Retailers have, for many years, defined “customer intent” in many ways. However, at its core all customer intent means is the true intention of a customer that underlies their reasons for interacting with your brand. Despite a simple definition, retailers are still challenged to identify just what that is, and how it can be successfully parsed, determined and made actionable in an ever-expanding world of retail choices, product SKUs and streams of digital data.
What is clear, and which is borne out in online shoppers’ tacit and stated preferences, is that we’re now living in a hyper-personalized world in which customers expect to be shown what they want online before even they know they want it. With e-commerce digital transformation having been rapidly accelerated by Covid, it’s nonetheless clear than many retailers are still failing to digitally transform in this regard and keep their customers – and their rapidly-changing expectations – at the center of the shopping experience. It’s as easy as counting the number of inaccurate and irrelevant results on most retailers’ site search pages to understand what’s missing.
Enter the first half of the customer intent equation: product attribution data. A single item in an online retail store can obviously generate multiple data points, all of which need to be managed consistently and efficiently. Without an ability to provide shoppers with exactly what they’re looking for in real time, product attribution taxonomies become muddled, and result in shoppers receiving, say, 75 wholly irrelevant results for a search that should have only provided 2 or 3 pinpointed, spot-on results.
Data points for a single dress, for example, could include:
• Product name and description
• Measurements, sortable by filters and facets
• Categories or occasions; for example, summer, formal, luxury
• Key features such as style and color (again sortable)
• Fabric weight
• Unique catalog ID for inventory management
When such data is visible to the customer, as in product descriptions, it needs to be user-friendly and consistent. Where it is back-end data for inventory management or order processing, it needs to be clean and structured.
Done correctly, this data even has the ability to supercharge a retailer’s SEO and SEM results, providing search engines with relevant data and consumers with excellent, instantly-clickable results from their long-tail searches. The alternative is on-site and SEM searches that don’t convert and that frustrate shoppers, as well unsold inventory that needs to be dramatically marked down or that piles up in warehouses. Some might ungenerously call this the retail status quo.
Yet that’s only half of the reason that retailers are prioritizing customer intent for the 2022 retail year. See, this taxonomy of product attributes also produces affinities between them that can then be tied to an individual customer’s preferences and their psychographic profile. This is consumer intelligence, and it plays beautifully with product attribution data, or product intelligence. Understanding unique consumers in this same language of attributes is the key to understanding the why behind what they like and dislike.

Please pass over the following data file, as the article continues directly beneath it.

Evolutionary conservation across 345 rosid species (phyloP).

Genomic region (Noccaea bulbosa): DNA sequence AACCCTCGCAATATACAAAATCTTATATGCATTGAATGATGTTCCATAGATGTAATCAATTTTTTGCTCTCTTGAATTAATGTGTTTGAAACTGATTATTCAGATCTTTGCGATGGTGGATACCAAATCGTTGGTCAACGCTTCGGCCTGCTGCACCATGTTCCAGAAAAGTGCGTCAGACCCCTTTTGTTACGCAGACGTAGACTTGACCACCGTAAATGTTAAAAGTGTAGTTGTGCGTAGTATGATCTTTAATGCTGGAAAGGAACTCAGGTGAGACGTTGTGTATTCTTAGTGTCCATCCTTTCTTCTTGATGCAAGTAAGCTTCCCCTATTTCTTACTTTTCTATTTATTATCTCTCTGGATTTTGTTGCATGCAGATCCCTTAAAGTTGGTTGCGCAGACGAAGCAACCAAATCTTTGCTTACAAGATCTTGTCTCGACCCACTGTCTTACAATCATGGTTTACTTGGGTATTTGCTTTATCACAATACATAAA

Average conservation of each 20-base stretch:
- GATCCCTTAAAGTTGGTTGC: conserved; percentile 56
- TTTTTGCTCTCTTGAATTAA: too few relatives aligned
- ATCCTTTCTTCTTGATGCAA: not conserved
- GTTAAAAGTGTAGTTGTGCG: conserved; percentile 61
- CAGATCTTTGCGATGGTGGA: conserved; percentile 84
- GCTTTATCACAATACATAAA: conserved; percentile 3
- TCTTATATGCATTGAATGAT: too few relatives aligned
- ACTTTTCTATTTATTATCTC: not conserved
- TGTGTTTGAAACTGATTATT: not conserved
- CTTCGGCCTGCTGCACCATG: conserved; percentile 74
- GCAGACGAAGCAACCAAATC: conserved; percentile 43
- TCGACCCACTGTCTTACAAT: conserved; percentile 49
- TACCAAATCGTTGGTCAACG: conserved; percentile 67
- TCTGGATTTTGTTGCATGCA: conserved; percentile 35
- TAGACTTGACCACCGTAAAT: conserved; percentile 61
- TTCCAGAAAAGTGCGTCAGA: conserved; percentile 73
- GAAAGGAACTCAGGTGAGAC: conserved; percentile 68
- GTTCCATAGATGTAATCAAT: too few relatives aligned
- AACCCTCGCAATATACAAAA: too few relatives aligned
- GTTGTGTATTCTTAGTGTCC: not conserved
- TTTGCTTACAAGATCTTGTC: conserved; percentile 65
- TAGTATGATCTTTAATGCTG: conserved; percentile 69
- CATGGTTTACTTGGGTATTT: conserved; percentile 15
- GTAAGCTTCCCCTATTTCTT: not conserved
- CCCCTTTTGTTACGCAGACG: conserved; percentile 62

For instance, the shopper who searches on a furniture website for “solid beige modular sofa and chaise” almost certainly has her own unique take on just what that means. The forward-looking, customer intent-obsessed retailer, by virtue of having an anonymized sense of her buying profile and emotional context, might understand that she prefers a minimalist look, and will present her with results and recommendations that give her a minimalist, solid, non-patterned modular sofa and chaise lounge set. Moreover, the retailer might also understand that she’s browsed and purchased similar home furnishings in clean, simple colors besides beige, and presents color alternatives to her in ways that may delight and surprise her, and result in a sale or upsell that otherwise might not have taken place.
This marrying of product and consumer intelligence is what retailers are striving for, and is something that allows them to take the e-commerce experience to a new level. Customer intent, once defined in this way, turns into a universal mathematical language that can be used to power all of the destination systems within the e-commerce stack. Sending this robust product and consumer intelligence to key destinations systems allows retailers to boost the effectiveness of their search engines, recommender systems, demand prediction models and item set-up processes.
It’s a level of long-desired granularity that retailers are counting on to boost conversion rates, reduce returns, and even to help to combat the supply chain crunch.
Having a strong sense of what inventory will actually move within high-margin windows. or which proxy products to order based on product and consumer intelligence, is something that goes a long way toward ensuring that the products that are ordered are the products that will sell. This is what it means to truly uncover the customer intentions that underlie their reasons for interacting with your brand, and why homing in on this customer intent has become a front-and-center priority for retailers in 2022.
The author, Jay Hinman, is vice president of marketing at Lily AI.